There’s a lot of discussion on it. But let’s cut to the chase, despite these discussions, media reporting continues to show little integrity or intention to represent the truth. A quote recently made aware to me from Henry Thoreau goes, “There are a thousand hacking at the branches of evil to one who is striking at the root.” I think this describes the above debaters. Could it be possible that these debaters are blissfully unaware that they are entrenched in a system that does not allow for open debate? And here’s one reason why. No new theory can be placed in the world because each idea has to be backed up by someone else’s theory. I cannot write an assignment for my degree about my ideas – I summarise other people’s ideas and have to reference them (in a special coded system) and conclude what I think is the best idea. Everything presented has to be backed up by an academic; it is the same for a Masters and a PHd and for journalists presenting an article.  Recent reports and committee hearings in Australia and the UK (headed by Tony Blair) may continue the debate of the ethics of journalism and the need to curb the freedom of the press, but their findings are still entrenched in verification from academic findings.

So whilst there is debate about representing the truth, where is the truth coming from and what is the truth they are trying to represent?  This could be the question worth asking, the one that brings us to ‘strike at the root.’ Could it be that the same truth is being regurgitated and formatted in different guises time after time.  Everyone is simply ‘hacking at those branches’ but society and its system does not allow for someone to strike at the root.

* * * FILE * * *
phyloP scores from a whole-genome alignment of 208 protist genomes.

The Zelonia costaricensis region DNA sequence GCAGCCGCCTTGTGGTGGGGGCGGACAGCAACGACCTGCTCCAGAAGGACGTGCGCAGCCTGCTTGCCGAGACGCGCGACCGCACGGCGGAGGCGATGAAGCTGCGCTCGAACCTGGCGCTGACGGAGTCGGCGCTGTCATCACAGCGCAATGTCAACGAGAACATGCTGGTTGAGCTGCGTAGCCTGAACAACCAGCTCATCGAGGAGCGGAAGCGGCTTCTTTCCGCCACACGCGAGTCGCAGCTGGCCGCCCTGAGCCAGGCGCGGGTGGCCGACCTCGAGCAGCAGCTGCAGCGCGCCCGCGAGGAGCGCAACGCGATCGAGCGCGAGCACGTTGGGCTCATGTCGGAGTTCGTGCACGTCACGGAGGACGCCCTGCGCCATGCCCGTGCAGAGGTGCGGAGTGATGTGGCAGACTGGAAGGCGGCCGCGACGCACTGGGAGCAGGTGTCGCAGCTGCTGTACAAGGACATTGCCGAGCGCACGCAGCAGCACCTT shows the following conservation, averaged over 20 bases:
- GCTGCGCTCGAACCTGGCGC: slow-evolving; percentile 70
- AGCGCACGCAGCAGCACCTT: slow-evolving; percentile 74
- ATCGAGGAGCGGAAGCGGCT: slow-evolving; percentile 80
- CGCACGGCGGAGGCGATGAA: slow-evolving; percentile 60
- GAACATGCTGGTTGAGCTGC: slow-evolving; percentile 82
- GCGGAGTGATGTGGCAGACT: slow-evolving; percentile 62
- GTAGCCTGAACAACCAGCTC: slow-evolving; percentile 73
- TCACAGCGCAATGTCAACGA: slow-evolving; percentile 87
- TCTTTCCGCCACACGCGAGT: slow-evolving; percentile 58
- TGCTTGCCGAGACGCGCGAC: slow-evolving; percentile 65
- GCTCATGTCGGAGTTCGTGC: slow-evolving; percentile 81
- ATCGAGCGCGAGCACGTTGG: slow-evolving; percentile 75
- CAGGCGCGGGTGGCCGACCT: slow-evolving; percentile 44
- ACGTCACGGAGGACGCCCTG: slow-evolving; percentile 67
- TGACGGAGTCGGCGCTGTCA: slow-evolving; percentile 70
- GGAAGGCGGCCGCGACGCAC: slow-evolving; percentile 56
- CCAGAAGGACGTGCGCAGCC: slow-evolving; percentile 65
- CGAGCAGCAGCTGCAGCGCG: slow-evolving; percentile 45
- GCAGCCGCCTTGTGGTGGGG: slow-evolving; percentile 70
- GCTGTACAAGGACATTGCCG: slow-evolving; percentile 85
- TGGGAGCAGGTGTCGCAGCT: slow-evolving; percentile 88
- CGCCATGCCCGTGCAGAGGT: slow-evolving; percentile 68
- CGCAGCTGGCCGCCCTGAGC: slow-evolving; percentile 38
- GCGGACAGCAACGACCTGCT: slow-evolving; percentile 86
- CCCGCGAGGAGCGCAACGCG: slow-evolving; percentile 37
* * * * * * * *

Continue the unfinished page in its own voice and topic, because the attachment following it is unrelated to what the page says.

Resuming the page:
And here’s the crazy thing. If the article on Universal Medicine had been a true piece of investigative journalism, it could have brought them to discover a brand new debate about the absolute truth of all things. It could have had the potential to turn journalism on its head. It could have uncovered Universal Medicine presents an ancient truth, that the knowledge of all things is already known within each and every one of us.

Does this make sense to us? Could there be a situation worth considering where there is only one representation of truth – no political or personal agenda – not even two sides to the story that we are traditionally used to, no sides, just a clear account of what occurs. How could that be? How can we start to comprehend such a concept? Universal Medicine teaches the science behind how such presentation of the truth can exist.

Can I write this article clear of any personal agenda – maybe I first have to address any issues I might have which could influence the intention of this article; for example, if I had a need to be recognised, then this article would take on a different intention. If my intention is to represent the truth then my article has the potential to be clear. What are the intentions of media moguls? What are their personal and political agendas? Do they have any genuine intentions to consider their audience and help unite the world in presenting clear untarnished truths?